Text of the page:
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This article in AJ

  1. Vol. 81 No. 2, p. 145-150
     
    Received: Jan 23, 1987


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doi:10.2134/agronj1989.00021962008100020002x

Spring and Fall Cattle Grazing Effects on Components and Total Grain Yield of Winter Wheat

  1. S. Christiansen,
  2. T. Svejcar  and
  3. W. A. Phillips
  1. U SDA-ARS, Forage and Livestock Res. Lab, P.O. Box 1199, El Reno, OK 73036.
    U SDA-ARS Pasture and Range Res., 920 Valley Rd., Reno, NV 89512
    U SDA-ARS, Forage and Livestock Res. Lab, P.O. Box 1199, El Reno, OK 73036,

Abstract

Abstract

Farmers and ranchers growing winter wheat (Triticum aestivum L.) in the Great Plains have the practical problem of obtaining maximum grazing with minimum loss of grain yield. The objective of this study was to examine the impact of grazing on subsequent grain, straw, and chaff production of a semidwarf winter wheat (‘TAM W-101’). Steers (Bos taurus L.) weighing 250 to 350 kg grazed wheat pasture during 3 yr at the Forage and Livestock Research Laboratory near El Reno, OK. Soils at the study site were fine-silty, mixed, thermic Pachic Haplustolls of the Dale series. Climatic conditions allowed 212 to 338 animal days (AD) ha−1 of fall grazing in 1983 to 1984; 78 to 141 AD ha−1 spring grazing in 1984 to 1985; and 151 to 516 AD ha−1 fall and/or spring grazing in 1985 to 1986. Straw, total grain yield, seed weight, seeds per spike, and spikes m−2 were determined. Heavy (H) and light (L) fall (F) grazing intensities caused lower (P < 0.05) grain yields compared to controls (C) in 1983 to 1984 (2.94IF-LI and 2.53 [F-H] vs. 3.51 [C] Mg ha−1); lower, but nonsignificantly different grain production after spring (S) grazing in 1984 to 1985 (2.73 [S-L] and 2.44 [S-H] vs. 2.60 [C] Mg ha−1); and mixed results with fall-only, spring-only, and two levels of fall and spring grazing in 1985 and 1986 (2.41 [F-L], 1.37 [S-L], 1.80 [F,S-L], and 1.46 [F,S-H] vs. 1.90 [C] Mg ha−2). Grazing generally decreased the number of spikes m−1. Straw yields were lowered by grazing in all 3 yr, therefore, harvest index of grain was nearly always higher for grazed wheat. Weather differences affected grain production from year to year more than grazing stresses within a year. Components of yield were influenced in an inconsistent manner by the treatments. However, grazing did not damage TAM W-101 grain yield, when moderate grazing was used, trampling was avoided, excess autumn forage was removed and/or no severe weather adversities added to grazing stress on the crop.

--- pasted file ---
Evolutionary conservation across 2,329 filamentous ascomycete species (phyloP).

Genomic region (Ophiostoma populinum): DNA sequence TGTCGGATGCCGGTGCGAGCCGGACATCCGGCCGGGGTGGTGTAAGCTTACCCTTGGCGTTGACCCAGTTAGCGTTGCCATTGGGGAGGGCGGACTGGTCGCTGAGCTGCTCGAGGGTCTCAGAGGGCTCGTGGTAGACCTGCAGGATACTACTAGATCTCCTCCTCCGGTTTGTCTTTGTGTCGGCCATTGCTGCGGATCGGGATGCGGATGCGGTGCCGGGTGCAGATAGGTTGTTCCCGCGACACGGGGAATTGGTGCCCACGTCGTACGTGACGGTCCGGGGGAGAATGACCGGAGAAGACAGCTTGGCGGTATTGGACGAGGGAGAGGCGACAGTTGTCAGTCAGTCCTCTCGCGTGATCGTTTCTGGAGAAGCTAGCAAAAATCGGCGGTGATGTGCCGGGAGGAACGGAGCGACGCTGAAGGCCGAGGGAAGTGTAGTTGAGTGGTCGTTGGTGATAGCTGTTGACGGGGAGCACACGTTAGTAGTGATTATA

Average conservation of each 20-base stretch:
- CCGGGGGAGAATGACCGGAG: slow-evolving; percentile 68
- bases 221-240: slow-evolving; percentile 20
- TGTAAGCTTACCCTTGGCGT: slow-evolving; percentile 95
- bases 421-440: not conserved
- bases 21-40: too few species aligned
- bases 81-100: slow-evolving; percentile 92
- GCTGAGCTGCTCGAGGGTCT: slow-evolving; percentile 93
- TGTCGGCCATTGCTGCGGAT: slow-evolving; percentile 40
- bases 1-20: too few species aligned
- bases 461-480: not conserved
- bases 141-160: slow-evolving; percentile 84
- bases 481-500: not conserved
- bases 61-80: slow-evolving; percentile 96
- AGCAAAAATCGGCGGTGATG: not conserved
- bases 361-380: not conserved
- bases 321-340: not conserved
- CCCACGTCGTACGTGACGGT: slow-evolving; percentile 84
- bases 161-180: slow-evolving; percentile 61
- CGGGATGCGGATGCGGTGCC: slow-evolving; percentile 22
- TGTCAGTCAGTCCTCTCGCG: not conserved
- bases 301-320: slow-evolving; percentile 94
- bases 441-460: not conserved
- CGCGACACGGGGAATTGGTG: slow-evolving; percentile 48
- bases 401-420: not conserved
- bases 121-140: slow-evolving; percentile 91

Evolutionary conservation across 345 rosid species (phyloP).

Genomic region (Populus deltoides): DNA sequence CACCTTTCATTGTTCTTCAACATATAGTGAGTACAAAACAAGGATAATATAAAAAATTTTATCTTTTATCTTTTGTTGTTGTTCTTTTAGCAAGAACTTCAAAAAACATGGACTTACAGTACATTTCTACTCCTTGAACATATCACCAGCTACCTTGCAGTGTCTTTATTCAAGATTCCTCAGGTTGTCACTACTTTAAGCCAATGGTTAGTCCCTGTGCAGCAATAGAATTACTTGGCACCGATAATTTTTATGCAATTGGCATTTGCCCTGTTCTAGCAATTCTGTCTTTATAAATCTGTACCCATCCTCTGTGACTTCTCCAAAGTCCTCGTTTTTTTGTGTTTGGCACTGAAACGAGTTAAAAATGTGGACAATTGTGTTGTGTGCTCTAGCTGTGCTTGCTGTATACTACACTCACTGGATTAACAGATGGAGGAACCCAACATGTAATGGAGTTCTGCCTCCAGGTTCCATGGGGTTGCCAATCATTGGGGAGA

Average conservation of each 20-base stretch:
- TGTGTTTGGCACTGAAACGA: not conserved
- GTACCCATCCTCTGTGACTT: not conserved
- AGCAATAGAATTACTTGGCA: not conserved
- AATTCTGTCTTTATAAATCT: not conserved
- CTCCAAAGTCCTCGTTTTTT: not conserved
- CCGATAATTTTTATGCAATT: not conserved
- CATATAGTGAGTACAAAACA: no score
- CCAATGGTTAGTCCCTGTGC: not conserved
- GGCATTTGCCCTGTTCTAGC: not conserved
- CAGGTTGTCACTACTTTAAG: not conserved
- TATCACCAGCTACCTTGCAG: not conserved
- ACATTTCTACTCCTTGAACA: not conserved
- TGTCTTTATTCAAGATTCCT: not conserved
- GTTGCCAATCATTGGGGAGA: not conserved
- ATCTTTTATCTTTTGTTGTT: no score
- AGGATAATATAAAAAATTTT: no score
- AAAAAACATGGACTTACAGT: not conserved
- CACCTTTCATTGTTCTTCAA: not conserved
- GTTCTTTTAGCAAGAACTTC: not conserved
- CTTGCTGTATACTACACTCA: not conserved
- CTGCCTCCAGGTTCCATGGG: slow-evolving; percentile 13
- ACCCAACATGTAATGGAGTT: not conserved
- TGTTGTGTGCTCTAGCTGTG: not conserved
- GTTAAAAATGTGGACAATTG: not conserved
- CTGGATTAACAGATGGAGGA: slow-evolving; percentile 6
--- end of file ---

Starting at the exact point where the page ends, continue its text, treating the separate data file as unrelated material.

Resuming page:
Contribution from USDA-ARS Forage and Livestock Res. Lab., P.O. Box 1199, El Reno, OK 73036.

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